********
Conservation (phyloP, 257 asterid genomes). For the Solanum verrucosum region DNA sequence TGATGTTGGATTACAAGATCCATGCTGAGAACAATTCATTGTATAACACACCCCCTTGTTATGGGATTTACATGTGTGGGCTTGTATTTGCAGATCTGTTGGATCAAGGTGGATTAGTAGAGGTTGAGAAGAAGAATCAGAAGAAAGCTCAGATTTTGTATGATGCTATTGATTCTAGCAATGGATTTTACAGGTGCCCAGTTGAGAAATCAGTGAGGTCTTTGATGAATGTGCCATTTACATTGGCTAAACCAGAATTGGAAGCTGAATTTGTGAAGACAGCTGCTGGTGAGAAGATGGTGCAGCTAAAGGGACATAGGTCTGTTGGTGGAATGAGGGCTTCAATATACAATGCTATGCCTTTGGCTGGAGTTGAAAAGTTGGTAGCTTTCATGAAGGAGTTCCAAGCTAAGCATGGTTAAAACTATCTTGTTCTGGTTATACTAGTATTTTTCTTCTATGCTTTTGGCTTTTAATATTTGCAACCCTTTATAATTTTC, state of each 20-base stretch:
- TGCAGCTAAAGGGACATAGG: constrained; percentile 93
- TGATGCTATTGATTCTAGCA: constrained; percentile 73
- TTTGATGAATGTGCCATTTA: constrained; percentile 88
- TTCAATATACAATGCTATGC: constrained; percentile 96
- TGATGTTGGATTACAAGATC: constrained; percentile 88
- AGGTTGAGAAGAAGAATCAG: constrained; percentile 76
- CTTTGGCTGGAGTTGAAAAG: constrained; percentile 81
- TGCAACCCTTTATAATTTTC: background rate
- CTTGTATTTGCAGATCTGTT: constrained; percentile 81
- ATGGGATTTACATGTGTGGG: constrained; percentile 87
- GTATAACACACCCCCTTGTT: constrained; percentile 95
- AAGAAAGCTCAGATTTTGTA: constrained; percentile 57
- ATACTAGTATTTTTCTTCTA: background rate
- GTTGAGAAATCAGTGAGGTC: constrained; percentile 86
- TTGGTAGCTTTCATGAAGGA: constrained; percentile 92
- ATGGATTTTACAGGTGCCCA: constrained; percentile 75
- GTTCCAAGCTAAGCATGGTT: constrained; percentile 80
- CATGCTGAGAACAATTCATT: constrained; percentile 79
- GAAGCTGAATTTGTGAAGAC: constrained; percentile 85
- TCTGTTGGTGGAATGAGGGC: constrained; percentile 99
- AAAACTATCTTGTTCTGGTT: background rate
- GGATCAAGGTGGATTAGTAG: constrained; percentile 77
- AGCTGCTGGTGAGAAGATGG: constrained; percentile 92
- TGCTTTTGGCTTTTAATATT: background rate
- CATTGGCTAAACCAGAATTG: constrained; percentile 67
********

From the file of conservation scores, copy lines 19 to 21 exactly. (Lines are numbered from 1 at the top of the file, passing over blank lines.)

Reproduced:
- CATGCTGAGAACAATTCATT: constrained; percentile 79
- GAAGCTGAATTTGTGAAGAC: constrained; percentile 85
- TCTGTTGGTGGAATGAGGGC: constrained; percentile 99